I have been using Rite in the Rain’s pocket notebooks for years. I used one most recently to record distances, azimuths, and pace counts on an orienteering course. There was a threat of a rain all day and while little more than a sprinkle ever fell on us, the Right in the Rain notebook handled it easily. These notebooks are a must whenever I am outdoors. It seems that I am always finding a use for them. I often use them in carbine training classes to record information and take notes. The notebooks also have rulers and map scales printed on the plastic covers. The rulers often come in handy on the range.

If you need to write in the outdoors, there simply is no substitute for Rite in the Rain products.

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Orienteering

I did part of an orienteering course on Saturday and it was great fun. I have done them before but it seems I always forget how much I like doing it. Not only is it fun, but it has great training value. Unlike just going for a hike where you stay on trails, with orienteering, there is no trail. You simply have a map and compass. It is up to you to break brush until you find your flags.

The two courses that I have easy access to have some pretty steep terrain (for this part of the country) and heavy underbrush. You will find yourself exercising your brain and your body. It can be very challenging and rewarding to find your flags. It is definitely not just a typical walk in the woods.

If you are lucky enough to have an orienteering course near by, I strongly suggest that you take a buddy and spend an afternoon brushing up on your map and compass skills.

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CMMG Anti-Jamb Charging Handle for Dedicated .22s

CMMG has released a sneak preview of a new charging handle that they have created for AR-15s that have been converted to .22LR. These dedicated .22 AR-15s are increasing in popularity as the price of 5.56 ammo continues to climb.  This particular charging handle addresses some of the function issues that are unique to these .22LR chambered AR-15s.

See the preview on AR15.com.

Gun Shop Myths: Pump the Action!

There are so many gun myths that are repeated over and over again at gun store counters, deer camps, locker rooms, and range trips. These myths are repeated so many times that eventually people accept them as fact without applying even the smallest amount of critical thought.

Few firearms, if any, seem to be surrounded by more of these myths than the shotgun. A coworker, while discussing their home defense plans at work, started talking about the “shotty” that he keeps under the bed “just in case”. It always amazes me that people are willing to discuss such things so loudly at work. I wasn’t part of the conversation but it was plainly audible throughout the whole office. It wasn’t long before that oft repeated tidbit of shotgun wisdom reared its ugly head.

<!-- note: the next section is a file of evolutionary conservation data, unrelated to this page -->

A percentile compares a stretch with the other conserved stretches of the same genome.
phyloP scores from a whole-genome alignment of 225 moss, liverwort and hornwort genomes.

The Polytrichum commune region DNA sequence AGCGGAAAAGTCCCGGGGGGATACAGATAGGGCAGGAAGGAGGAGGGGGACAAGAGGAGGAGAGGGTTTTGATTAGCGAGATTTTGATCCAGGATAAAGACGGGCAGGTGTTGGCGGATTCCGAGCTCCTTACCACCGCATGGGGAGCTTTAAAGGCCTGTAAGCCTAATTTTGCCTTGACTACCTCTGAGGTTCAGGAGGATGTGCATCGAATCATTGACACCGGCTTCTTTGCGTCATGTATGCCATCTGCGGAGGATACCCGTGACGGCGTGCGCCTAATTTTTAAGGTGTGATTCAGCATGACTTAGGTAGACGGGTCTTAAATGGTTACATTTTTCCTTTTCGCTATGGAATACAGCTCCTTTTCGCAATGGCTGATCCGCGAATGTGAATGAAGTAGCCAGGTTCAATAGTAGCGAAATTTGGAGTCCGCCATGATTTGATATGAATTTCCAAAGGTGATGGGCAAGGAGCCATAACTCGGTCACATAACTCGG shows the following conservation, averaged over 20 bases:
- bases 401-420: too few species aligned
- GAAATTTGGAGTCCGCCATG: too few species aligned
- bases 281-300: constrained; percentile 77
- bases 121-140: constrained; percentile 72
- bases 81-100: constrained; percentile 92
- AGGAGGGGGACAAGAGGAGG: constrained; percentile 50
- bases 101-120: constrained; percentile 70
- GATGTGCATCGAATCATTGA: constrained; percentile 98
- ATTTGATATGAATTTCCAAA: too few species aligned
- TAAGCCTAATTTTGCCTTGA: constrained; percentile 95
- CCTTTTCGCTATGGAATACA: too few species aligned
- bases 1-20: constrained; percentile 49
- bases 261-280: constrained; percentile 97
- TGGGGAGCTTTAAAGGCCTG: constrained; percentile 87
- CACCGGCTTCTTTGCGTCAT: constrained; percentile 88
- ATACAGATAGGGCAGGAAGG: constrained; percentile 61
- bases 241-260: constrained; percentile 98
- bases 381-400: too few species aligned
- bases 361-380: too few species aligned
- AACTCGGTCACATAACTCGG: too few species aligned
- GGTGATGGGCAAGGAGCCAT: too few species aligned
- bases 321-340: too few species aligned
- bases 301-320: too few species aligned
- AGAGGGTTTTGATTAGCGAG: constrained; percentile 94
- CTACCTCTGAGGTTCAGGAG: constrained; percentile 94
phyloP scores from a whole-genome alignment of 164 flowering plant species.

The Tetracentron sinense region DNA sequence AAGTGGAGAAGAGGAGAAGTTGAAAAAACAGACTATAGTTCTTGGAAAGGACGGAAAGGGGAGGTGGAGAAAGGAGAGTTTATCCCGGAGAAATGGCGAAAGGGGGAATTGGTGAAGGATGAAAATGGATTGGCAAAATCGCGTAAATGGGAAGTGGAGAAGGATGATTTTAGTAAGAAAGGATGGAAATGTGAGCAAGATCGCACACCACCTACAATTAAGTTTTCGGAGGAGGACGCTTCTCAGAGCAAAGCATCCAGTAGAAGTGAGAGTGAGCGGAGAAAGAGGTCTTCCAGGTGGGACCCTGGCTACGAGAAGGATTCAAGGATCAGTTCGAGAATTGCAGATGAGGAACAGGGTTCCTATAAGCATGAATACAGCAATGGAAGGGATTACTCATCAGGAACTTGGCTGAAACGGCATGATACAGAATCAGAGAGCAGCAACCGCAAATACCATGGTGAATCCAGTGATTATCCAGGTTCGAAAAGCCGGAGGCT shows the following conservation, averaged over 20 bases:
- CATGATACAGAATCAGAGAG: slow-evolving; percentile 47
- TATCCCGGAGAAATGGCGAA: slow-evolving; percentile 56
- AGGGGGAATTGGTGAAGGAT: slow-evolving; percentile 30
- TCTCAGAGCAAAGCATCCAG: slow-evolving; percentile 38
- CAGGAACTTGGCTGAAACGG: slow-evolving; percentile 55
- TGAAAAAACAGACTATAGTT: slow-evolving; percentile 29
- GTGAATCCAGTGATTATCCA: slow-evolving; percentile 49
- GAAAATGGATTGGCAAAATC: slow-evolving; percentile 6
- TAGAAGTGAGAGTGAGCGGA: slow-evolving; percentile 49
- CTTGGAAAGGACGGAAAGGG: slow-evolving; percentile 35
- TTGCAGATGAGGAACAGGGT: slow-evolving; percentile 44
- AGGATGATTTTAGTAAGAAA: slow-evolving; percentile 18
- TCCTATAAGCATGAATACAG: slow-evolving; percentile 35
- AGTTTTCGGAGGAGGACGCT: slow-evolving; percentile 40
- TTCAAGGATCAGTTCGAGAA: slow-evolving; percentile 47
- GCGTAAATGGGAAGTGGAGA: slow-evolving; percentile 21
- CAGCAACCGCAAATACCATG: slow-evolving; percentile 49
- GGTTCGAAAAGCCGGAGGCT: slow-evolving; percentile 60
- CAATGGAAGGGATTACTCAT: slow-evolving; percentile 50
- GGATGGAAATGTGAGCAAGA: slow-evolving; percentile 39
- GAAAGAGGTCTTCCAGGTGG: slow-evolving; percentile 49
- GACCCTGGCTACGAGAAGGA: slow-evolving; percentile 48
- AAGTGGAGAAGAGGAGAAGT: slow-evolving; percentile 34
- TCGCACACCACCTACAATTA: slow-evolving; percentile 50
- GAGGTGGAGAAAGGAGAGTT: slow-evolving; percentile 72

“You don’t even have to shoot it, the sound of the action being pumped will send robbers running!”

What a ridiculous statement! If your plan is to scare people off with noises, buy a stereo system not a shotgun. Better yet, install a whole house entertainment system so that you can surround your midnight visitor with the sounds of shotgun actions cycling in every room! Scaring evil doers away with a sound seems like a nice tidy plan, until it doesn’t work. Shotguns are not a magic talisman that, in the stressful moment when you hear someone crashing through your window, transform you into a Spartan.

The shotgun is a viable home defense weapon (though I believe there may be better choices). As with any other piece of equipment and skill, its effective use must be learned. It is only through training and repetition that someone can learn to effectively use the shotgun (or any other gun) with an appropriate level of efficiency and violence. This level of training cannot be reached by asking the gentleman at the gun counter how to work the shotgun when you purchase it. It cannot be reached by running a box of shells through it once in a while at the range.

The sound of a shotgun’s action being cycled may or may not deter someone intent on doing harm, but it would be foolish to count on that happening. Quick and violent action by a trained individual is a far better response. Seek professional training from a respected trainer and stop repeating the silly things you heard at the gun counter!

Go to Tactical Preschool at The Things Worth Believing In

I have been reading The Things Worth Believing In for some time now. Tom, the author, has a great series that he calls Tactical Preschool. It is an extremely informative series with easy to understand descriptions of tactical concepts and very useful images that really drive home the point.

Tactical Preschool 49 was just posted recently. You can view all of the Tactical Preschool posts HERE.